A heatwave has been testing the perseverance of many on mainland Europe this week, with Italy facing record-breaking temperatures as high as 50°C and land temperatures exceeding 60°C in Spain.
Greece has seen 52 forest fires in just 24 hours as they also battle the unbearable Cerberus heatwave and it’s bad news as a second, named Charon, is following on its tail, bringing yet more extreme conditions.
The European Space Agency warned: ‘Temperatures are expected to climb to 48°C on the islands of Sicily and Sardinia – potentially the hottest temperatures ever recorded in Europe.’
But what’s causing this extreme heat?
What is causing the Cerberus heatwave across Europe?
There are different factors at play, but the biggest, according to scientists, is a high pressure system known as an anticyclone.
This area of high pressure is trapped over the southern Mediterranean, in particularly over Spain.
This, combined with clouds of Saharan dust are making conditions worse.
Another contributing factor is unusually high sea surface temperatures, which mean that cooler air is not blowing inland off the Mediterranean.
Dr Melissa Lazenby, a lecturer in Climate Change at the University of Sussex, told the MailOnline that, though it ‘is not possible to determine all the drivers and their exact contributions to the current heatwave in Europe’ a full attribution study after will help pinpont the exact causes.
She did agree, though, that the heatwave is largely ‘being driven by stable atmospheric conditions from a stationary high pressures feature.’
Is the Europe heatwave a sign of climate change?
Experts also agree that climate change is undoubtedly a ‘critical driver’ behind this latest heatwave.
Dr Leslie Mabon, Lecturer in Environmental Systems at The Open University, said: ‘We can be in absolutely no doubt that a critical driver behind this warming trend is carbon dioxide emissions from the burning of fossil fuels.’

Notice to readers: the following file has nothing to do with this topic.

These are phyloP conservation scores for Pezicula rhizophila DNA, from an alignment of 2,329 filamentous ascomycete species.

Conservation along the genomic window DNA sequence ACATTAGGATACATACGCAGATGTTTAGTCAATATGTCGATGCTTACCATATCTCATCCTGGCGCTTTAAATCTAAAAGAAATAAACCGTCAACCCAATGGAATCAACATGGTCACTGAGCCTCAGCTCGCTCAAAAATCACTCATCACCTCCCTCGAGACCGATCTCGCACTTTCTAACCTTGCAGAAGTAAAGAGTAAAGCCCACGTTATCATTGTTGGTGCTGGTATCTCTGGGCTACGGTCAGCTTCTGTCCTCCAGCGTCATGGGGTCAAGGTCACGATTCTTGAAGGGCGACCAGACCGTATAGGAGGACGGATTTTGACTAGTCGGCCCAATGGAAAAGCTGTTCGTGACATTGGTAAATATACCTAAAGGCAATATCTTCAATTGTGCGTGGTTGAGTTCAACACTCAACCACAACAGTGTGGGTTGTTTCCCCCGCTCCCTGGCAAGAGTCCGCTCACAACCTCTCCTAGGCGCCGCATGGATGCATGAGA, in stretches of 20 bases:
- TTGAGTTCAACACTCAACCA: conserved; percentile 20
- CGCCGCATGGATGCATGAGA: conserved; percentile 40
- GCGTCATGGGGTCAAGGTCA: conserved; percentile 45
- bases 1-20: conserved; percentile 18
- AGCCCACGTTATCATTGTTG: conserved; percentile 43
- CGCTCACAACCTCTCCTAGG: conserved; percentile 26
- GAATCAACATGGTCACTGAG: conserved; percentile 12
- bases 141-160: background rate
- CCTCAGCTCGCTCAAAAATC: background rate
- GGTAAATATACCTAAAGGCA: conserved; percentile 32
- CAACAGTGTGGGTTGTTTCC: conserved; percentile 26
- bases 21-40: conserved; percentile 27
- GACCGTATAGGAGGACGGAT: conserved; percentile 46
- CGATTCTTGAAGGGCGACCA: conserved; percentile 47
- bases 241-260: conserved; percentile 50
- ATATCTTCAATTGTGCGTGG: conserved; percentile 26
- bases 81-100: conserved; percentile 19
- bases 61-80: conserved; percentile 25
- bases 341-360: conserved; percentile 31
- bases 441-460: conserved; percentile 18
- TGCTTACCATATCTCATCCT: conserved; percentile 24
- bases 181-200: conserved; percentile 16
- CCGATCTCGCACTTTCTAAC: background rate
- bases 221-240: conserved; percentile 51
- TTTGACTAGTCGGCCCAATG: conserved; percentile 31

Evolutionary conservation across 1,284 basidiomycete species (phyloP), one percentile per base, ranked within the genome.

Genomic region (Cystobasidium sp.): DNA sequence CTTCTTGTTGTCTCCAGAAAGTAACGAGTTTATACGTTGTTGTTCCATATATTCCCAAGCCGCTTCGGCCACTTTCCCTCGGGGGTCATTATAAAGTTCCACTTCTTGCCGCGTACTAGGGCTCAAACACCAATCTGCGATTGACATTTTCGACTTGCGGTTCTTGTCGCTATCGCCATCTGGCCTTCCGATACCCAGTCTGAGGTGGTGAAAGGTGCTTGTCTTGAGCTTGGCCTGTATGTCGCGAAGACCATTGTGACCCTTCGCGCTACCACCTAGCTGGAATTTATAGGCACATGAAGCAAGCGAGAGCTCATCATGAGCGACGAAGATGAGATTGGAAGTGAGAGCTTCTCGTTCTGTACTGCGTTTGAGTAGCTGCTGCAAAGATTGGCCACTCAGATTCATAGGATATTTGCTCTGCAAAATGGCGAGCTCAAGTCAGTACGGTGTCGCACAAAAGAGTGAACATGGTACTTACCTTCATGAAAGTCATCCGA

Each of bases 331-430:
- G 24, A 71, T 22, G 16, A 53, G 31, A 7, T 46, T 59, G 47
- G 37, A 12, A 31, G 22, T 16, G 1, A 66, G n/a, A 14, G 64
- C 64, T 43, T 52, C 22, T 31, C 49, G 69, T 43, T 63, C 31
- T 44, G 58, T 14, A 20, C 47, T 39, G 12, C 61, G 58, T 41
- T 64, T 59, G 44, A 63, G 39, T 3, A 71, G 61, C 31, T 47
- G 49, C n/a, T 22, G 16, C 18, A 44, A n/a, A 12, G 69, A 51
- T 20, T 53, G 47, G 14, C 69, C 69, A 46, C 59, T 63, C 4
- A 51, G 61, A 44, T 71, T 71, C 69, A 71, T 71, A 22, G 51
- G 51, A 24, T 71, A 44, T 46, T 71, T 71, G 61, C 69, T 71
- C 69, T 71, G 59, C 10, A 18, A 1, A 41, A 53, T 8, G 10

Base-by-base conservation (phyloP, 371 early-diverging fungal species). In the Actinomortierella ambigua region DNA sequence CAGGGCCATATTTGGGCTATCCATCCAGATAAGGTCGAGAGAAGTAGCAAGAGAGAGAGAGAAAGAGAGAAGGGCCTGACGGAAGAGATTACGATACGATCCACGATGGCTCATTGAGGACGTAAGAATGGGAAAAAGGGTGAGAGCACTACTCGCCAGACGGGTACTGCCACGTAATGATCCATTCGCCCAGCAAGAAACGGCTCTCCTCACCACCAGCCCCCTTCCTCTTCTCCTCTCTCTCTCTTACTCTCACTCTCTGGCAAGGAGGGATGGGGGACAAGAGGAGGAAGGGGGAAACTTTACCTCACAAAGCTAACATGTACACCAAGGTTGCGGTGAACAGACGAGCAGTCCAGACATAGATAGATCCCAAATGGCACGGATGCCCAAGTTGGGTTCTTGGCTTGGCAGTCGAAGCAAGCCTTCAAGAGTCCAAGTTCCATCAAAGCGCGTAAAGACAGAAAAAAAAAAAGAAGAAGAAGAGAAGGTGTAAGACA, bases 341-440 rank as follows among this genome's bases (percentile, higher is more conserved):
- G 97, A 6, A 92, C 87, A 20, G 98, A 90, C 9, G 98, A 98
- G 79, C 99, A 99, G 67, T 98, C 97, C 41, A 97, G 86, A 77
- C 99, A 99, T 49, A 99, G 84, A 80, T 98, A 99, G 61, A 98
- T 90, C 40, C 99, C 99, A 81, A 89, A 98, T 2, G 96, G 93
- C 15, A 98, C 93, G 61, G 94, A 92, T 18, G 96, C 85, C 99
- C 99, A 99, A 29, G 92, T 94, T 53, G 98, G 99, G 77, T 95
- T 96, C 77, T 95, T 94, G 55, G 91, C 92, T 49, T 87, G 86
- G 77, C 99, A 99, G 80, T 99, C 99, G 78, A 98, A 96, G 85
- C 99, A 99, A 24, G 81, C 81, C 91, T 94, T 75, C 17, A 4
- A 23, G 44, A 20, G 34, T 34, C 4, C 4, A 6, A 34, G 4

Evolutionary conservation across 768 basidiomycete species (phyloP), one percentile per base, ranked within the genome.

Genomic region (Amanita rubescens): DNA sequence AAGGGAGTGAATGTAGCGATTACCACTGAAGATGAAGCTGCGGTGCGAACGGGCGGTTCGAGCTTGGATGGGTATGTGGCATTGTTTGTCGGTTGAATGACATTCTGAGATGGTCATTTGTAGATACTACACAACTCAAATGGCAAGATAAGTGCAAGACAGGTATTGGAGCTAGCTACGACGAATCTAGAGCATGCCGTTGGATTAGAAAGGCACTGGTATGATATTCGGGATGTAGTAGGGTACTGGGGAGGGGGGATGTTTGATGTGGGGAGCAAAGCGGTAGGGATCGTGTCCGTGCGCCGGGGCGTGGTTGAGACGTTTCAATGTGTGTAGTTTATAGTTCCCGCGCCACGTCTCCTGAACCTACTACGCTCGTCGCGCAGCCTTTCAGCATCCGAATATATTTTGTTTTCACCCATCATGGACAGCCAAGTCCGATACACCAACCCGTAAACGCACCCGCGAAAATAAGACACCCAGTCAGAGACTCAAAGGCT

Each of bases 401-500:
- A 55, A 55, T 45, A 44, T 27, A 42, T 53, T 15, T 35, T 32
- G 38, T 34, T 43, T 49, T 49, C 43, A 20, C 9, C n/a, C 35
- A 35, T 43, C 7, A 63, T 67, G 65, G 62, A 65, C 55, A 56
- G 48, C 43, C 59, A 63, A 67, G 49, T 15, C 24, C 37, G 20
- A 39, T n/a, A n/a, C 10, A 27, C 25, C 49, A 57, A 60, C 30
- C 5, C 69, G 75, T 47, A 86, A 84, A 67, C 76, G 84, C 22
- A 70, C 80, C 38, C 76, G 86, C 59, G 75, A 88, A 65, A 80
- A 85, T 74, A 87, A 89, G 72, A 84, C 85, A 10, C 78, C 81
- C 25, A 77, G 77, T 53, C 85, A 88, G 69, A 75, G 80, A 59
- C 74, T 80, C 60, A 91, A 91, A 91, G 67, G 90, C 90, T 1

‘Until we rapidly reduce emissions from fossil fuels, extremes like the heatwave we are seeing in Europe at the moment are going to become more and more likely.’
The record-breaking heatwave follows the hottest week on record globally – recorded at the start of July – and this followed the hottest ever June according to the World Meteorological Organisation.
Nicole Maxey from the Met Office told Sky News said there has not been an attribution study linking this latest spell of hot weather to climate change.
But she did add: ‘What we have is that the base level of heat is higher so we are seeing increased levels of heat due to climate change so when you get a heat wave the temperatures that the heat reaches (are higher).’
Why is the heatwave called Cerberus?
The European heatwave has been (unofficially) named Cerberus by Italian weather website iLMeteo.
Cerberus was the mythical three-headed dog monster who guarded the gates of Hell.
In Dante Alighieri’s Inferno, the famous work by the Italian poet about a journey through Hell, Cerberus is a three-headed dog who torments sinners in the third circle.
The, somewhat dramatic, name has actually been denounced by the Italian Meteorological Society.
‘The name is unofficial, and we absolutely don’t use it,’ says Luca Mercalli, the society’s president, to Wired, adding that he finds it somewhat sensationalistic.
Will the European heatwave impact the UK?
The UK will escape the dangerous temperatures, instead facing unsettled weather with cool wind and showers currently forecast.
According to the Met Office forecast, Saturday (July 15), rain will continue across parts of the west. Winds will ease slightly however still remaining rather breezy by morning. And the country will be ‘feeling cool in the wind.’
Tomorrow, July 16, will see ‘sunny spells and showers, with some eastern areas staying dry. Another breezy day, and feeling cool.’
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